Day In a Page

Read Next
 

Well done Cheryl Cole for marrying after only three months

Grace Dent
Backbencher Ben Gummer is seeking to rename National Insurance  

So much for the Seven Principles that MPs are supposed to abide by

Andy McSmith
Super Mario crushes the Messi dream as Germany win the 2014 World Cup in Brazil

Super Mario crushes the Messi dream

Germany win the 2014 World Cup in Brazil
Saharan remains may be evidence of the first race war, 13,000 years ago

The first race war, 13,000 years ago?

Saharan remains may be evidence of oldest large-scale armed conflict
Scientists find early warning system for Alzheimer’s

Scientists find early warning system for Alzheimer’s

Researchers hope eye tests can spot ‘biomarkers’ of the disease
Sex, controversy and schoolgirl schtick

Meet Japan's AKB48

Pop, sex and schoolgirl schtick make for controversial success
In pictures: Breathtaking results of this weekend's 'supermoon'

Weekend's 'supermoon' in pictures

The moon appeared bigger and brighter at the weekend
Iraq crisis: How Saudi Arabia helped Isis take over the north of the country

How Saudi Arabia helped Isis take over northern Iraq

A speech by an ex-MI6 boss hints at a plan going back over a decade. In some areas, being Shia is akin to being a Jew in Nazi Germany, says Patrick Cockburn
The evolution of Andy Serkis: First Gollum, then King Kong - now the actor is swinging through the trees in Dawn of the Planet of the Apes

The evolution of Andy Serkis

First Gollum, then King Kong - now the actor is swinging through the trees in Dawn of the Planet of the Apes
You thought 'Benefits Street' was controversial: Follow-up documentary 'Immigrant Street' has got locals worried

You thought 'Benefits Street' was controversial...

Follow-up documentary 'Immigrant Street' has got locals worried
Refugee children from Central America let down by Washington's high ideals

Refugee children let down by Washington's high ideals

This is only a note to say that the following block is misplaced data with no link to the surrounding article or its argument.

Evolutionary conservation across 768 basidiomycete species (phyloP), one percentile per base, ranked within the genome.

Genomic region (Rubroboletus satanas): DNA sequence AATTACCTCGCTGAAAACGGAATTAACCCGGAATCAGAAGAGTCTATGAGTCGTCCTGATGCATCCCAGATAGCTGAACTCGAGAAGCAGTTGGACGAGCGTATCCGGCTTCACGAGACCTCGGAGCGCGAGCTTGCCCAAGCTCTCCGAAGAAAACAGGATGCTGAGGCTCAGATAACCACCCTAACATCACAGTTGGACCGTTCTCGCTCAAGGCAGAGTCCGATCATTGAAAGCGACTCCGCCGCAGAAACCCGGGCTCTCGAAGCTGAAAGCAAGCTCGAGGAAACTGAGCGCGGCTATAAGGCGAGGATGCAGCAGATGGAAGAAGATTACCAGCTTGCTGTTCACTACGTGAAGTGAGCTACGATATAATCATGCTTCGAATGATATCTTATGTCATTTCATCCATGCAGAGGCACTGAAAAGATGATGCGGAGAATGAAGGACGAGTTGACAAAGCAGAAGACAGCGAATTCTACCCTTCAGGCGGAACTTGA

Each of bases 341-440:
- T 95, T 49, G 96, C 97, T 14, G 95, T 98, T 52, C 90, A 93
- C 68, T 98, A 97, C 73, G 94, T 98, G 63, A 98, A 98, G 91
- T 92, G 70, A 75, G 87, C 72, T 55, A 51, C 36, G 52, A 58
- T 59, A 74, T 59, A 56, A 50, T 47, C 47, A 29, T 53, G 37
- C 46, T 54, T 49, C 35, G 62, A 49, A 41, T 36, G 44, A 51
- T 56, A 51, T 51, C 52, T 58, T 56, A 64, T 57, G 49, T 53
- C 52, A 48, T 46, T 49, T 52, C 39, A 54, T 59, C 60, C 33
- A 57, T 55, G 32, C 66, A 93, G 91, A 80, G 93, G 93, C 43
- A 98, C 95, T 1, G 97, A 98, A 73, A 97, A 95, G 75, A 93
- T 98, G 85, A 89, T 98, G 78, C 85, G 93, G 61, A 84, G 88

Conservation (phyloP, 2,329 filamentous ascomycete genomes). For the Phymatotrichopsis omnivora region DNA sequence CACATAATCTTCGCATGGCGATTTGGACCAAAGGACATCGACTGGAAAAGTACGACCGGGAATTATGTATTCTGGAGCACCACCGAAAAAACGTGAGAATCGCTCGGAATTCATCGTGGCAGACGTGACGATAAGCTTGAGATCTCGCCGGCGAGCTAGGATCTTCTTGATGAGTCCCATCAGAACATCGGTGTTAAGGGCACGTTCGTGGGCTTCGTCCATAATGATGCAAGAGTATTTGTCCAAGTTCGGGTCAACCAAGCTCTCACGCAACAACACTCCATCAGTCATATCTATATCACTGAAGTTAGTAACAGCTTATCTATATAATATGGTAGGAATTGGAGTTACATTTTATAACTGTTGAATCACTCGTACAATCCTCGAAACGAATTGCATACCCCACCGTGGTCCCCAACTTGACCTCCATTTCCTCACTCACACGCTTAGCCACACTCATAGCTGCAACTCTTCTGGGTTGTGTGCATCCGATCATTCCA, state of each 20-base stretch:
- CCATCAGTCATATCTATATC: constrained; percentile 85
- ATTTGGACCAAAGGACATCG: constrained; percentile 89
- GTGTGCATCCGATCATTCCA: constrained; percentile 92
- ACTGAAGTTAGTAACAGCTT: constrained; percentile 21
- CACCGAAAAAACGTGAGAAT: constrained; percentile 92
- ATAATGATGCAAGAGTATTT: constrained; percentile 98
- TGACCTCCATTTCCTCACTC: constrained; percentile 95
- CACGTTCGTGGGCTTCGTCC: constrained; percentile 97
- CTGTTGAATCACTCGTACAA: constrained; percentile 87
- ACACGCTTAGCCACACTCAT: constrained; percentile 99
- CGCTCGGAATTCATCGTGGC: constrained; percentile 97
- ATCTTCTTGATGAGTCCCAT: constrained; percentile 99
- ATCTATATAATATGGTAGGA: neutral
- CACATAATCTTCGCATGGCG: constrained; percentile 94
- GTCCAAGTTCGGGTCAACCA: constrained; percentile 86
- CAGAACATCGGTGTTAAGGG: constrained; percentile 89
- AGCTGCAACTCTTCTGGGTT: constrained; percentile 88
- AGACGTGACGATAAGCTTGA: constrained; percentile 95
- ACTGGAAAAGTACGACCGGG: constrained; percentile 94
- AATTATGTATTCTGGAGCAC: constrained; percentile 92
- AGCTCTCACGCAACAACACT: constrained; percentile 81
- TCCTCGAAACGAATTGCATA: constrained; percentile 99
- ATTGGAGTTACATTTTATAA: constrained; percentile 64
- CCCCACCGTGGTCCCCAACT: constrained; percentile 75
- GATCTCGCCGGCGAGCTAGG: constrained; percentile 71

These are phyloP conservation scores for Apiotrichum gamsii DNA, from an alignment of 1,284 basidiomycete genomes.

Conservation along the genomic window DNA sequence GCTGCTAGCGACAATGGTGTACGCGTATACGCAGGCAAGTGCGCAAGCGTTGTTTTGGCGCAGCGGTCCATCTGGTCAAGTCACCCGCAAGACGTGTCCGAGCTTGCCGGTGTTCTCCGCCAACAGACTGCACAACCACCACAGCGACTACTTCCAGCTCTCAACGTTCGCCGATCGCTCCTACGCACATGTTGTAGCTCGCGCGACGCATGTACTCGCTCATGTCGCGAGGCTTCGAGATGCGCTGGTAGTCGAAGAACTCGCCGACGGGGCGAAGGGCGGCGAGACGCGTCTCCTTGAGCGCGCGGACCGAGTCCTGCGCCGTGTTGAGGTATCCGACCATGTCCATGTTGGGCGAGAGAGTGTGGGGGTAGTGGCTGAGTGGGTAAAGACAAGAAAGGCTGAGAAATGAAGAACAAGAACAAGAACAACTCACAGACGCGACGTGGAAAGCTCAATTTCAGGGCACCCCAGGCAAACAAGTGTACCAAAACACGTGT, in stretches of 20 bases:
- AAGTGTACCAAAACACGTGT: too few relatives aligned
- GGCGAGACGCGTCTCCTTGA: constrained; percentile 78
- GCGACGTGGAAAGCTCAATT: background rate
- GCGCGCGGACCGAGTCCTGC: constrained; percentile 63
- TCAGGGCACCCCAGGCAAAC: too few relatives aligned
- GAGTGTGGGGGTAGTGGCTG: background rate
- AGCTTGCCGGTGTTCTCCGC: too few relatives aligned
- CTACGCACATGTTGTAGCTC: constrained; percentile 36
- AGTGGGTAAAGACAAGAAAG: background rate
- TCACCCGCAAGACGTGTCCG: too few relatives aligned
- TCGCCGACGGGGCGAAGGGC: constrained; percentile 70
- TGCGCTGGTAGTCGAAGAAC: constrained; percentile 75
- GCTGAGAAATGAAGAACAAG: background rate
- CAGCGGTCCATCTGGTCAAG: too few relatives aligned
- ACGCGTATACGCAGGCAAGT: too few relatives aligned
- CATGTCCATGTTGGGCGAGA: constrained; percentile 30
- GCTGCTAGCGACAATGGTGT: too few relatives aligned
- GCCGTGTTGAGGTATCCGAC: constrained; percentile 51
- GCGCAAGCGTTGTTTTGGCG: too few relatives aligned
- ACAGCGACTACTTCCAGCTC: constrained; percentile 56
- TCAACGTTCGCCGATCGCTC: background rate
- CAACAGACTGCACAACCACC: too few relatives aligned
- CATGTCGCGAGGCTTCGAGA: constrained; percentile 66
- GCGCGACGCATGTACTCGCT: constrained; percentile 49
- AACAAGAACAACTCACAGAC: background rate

Democrats and Republicans refuse to set aside their differences to cope with the influx of desperate Central Americas, says Rupert Cornwell
Children's books are too white, says Laureate

Children's books are too white, says Laureate

Malorie Blackman appeals for a better ethnic mix of authors and characters and the illustrator Quentin Blake comes to the rescue
Blackest is the new black: Scientists have developed a material so dark that you can't see it...

Blackest is the new black

Scientists have developed a material so dark that you can't see it...
Matthew Barzun: America's diplomatic dude

Matthew Barzun: America's diplomatic dude

The US Ambassador to London holds 'jeans and beer' gigs at his official residence – it's all part of the job, he tells Chris Green
Meet the Quantified Selfers: From heart rates to happiness, there is little this fast-growing, self-tracking community won't monitor

Meet the 'Quantified Selfers'

From heart rates to happiness, there is little this fast-growing, self-tracking community won't monitor
Madani Younis: Five-star reviews are just the opening act for British theatre's first non-white artistic director

Five-star reviews are just the opening act for British theatre's first non-white artistic director

Madani Younis wants the neighbourhood to follow his work as closely as his audiences do
Mrs Brown and her boys: are they having a laugh?

Mrs Brown and her boys: are they having a laugh?

When it comes to national stereotyping, the Irish – among others – know it can pay to play up to outsiders' expectations, says DJ Taylor